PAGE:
Cats use a lot of body language and facial expressions to communicate with us but this page is about the cats meow.
Did you know that cats can make over a hundred different sounds? Pleasant soothing sounds like the purr, to a wide variety of meows that can have a nerve rattling pitch to it. They can even produce a fierce growl.
They create this range of sounds by passing air over their vocal chords varying the extent to which the mouth is open and altering the muscle tension in the throat and lips.
Every cat owner should take the time to learn the quirks of there animals vocalizations. Being able to distinguish between The different cat meows from your own pets can help with bonding and communication.
House cats converse much more than feral cats because they have discovered that language is important to us humans.
For instance, most of us talk to our cats as we prepare their food. Usually this conversation is about asking them to hold their horses, not to be impatient or greedy.
If we open a door to let them into the house we almost always say hi. If we complain about their wet feet on the carpet often I think they understand to some extent.
It may be in this way that cats associate language with action. In a similar way they can train us to understand their language in the form of different cat meows and body language. A cat will meow in a certain way and run to the door, which obviously means “let me out.”
When we go into the kitchen, a cat will give a quite different meow sound which means “I am hungry.”
The owner is not the only one who can understand this cats meow. If there are other cats in the home which also hear the “I am hungry” meow, they will rush to the kitchen also in the hope of being fed.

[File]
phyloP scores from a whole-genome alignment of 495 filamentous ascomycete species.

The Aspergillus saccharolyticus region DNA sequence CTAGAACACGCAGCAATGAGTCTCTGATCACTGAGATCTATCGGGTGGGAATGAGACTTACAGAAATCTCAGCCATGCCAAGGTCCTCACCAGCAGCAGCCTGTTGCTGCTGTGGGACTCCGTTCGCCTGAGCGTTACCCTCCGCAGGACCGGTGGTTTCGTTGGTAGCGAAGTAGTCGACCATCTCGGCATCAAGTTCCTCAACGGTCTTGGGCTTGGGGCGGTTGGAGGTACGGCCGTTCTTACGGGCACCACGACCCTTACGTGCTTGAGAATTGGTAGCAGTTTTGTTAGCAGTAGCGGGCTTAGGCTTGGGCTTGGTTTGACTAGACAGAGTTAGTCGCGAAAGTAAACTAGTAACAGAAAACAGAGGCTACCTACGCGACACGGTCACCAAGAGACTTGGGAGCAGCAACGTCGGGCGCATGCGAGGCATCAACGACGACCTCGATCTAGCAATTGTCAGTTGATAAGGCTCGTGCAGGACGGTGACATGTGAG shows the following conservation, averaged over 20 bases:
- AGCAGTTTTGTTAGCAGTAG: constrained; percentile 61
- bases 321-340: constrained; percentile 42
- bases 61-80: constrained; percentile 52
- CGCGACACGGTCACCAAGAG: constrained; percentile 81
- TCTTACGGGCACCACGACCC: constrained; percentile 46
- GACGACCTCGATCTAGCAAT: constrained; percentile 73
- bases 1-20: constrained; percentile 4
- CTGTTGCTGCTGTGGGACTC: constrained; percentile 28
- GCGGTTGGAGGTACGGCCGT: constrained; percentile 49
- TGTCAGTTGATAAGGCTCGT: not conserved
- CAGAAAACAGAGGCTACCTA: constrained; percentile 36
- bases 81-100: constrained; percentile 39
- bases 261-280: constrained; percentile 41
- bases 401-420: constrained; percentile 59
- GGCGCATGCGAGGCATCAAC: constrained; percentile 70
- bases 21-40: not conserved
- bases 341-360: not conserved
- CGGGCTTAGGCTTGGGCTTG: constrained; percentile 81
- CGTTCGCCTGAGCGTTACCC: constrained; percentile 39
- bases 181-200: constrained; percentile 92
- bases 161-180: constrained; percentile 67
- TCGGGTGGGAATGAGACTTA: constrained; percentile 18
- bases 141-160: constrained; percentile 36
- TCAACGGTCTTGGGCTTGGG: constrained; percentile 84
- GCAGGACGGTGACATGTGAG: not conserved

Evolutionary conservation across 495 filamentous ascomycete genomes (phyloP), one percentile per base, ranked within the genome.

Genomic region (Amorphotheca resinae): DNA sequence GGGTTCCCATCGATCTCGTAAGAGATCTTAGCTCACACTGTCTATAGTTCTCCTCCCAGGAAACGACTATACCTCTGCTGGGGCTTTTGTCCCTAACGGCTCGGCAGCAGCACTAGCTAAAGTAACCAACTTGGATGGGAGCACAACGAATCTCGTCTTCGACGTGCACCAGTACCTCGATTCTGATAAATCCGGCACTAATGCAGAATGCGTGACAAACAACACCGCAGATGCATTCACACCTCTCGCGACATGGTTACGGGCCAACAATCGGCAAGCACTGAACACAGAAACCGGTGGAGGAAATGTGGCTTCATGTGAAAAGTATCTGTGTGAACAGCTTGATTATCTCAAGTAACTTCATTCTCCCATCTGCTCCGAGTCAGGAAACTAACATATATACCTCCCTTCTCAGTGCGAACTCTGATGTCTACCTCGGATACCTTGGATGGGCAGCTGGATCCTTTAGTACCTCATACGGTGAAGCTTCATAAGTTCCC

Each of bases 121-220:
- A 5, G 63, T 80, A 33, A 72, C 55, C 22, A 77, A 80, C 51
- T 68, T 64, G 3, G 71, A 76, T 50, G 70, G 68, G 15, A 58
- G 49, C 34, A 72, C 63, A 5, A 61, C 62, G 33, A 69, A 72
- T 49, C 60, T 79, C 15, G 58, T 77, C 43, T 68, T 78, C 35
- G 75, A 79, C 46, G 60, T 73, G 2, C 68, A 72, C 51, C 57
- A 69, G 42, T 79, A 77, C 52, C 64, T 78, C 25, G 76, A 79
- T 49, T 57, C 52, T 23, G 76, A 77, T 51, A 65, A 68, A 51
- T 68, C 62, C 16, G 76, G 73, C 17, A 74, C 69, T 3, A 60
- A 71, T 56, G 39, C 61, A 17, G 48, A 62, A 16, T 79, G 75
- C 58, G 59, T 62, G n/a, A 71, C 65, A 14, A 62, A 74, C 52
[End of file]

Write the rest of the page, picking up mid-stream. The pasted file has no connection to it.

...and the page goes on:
Their own cats meow “I am hungry” may sound quite different to the one they have responded to, but they understand it nevertheless, just as we do. We soon learn to distinguish between the different calls if we listen carefully and watch our feline teachers.
Everyone who owns a cat, and even those who do not own cats are intrigued by the purr of a cat. Most of the time a purring cat is associated with a contented and happy cat. Some cats that are contented and happy do purr.
However there are other reasons for the cat purr. As you pet one of your feline friends you will notice a strange, almost “growly” sound coming from what sounds to be the throat area.
Almost everyone identifies this sound as a cat purr and we associate it to something pleasant. It is much
softer then the sometimes jarring cats meow. Since most cats enjoy being petted and they purr when they are pet we think this sound is all good.
This is why when a cat purrs, we automatically assume that it is happy or contented. This is not always the case.
Many veterinarians will tell you that when they see cats that are very distressed, maybe even on the verge of death that many of these cats will actually be heard purring.
A cat that is badly hurt or has medical problems and may be about to die does not sound like a contented cat. Many behaviorists and vets theorize that in this type of case the purring signifies the need and the willingness to be helped.
Cats can purr when they need help or when they just feel good. Kittens begin purring when they are only several days old. The purring and paw paddling lets the mother know that the kitten is being fed properly and that the kittens are okay.
The mother purrs to give the kittens a feeling of security. Later the kittens will purr when they want to play. Whatever the final analysis A cat purr is as interesting as cats themselves.
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